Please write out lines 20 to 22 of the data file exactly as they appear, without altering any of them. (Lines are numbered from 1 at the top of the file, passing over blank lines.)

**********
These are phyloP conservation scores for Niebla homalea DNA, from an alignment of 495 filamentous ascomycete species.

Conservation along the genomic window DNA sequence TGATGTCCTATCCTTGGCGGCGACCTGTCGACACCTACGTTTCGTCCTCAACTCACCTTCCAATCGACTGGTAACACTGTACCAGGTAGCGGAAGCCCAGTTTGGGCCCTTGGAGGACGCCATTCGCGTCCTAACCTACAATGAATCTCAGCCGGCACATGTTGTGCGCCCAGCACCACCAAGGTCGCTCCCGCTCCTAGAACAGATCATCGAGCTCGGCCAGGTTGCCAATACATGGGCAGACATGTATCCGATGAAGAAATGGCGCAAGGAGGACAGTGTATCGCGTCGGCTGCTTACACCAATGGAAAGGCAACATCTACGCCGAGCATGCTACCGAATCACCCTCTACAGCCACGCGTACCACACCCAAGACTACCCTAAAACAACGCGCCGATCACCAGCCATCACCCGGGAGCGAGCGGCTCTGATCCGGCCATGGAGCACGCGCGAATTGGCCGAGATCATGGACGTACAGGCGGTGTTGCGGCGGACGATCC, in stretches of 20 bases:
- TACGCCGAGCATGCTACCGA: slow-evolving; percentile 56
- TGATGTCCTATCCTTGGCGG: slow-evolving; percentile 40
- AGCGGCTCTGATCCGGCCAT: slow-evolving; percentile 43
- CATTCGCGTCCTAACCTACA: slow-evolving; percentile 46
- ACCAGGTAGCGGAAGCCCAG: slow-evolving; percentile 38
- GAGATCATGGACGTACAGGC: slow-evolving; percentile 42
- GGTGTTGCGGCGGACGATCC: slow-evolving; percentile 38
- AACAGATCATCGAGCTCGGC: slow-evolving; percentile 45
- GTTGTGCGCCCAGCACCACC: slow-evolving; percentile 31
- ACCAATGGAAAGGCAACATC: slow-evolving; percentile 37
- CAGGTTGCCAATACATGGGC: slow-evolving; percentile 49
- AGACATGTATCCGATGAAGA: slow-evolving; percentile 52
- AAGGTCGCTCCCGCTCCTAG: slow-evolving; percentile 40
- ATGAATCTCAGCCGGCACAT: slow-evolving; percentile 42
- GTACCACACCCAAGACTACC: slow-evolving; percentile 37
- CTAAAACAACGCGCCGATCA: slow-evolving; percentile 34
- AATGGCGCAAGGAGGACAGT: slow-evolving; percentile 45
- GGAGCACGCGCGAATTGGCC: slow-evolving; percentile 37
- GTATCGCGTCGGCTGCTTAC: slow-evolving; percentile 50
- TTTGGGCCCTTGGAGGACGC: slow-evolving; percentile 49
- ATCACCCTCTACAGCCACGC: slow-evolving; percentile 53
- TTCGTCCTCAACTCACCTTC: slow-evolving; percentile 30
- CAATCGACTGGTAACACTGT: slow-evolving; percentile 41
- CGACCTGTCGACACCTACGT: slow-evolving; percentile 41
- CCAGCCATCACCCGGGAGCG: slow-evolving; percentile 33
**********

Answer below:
- GGAGCACGCGCGAATTGGCC: slow-evolving; percentile 37
- GTATCGCGTCGGCTGCTTAC: slow-evolving; percentile 50
- TTTGGGCCCTTGGAGGACGC: slow-evolving; percentile 49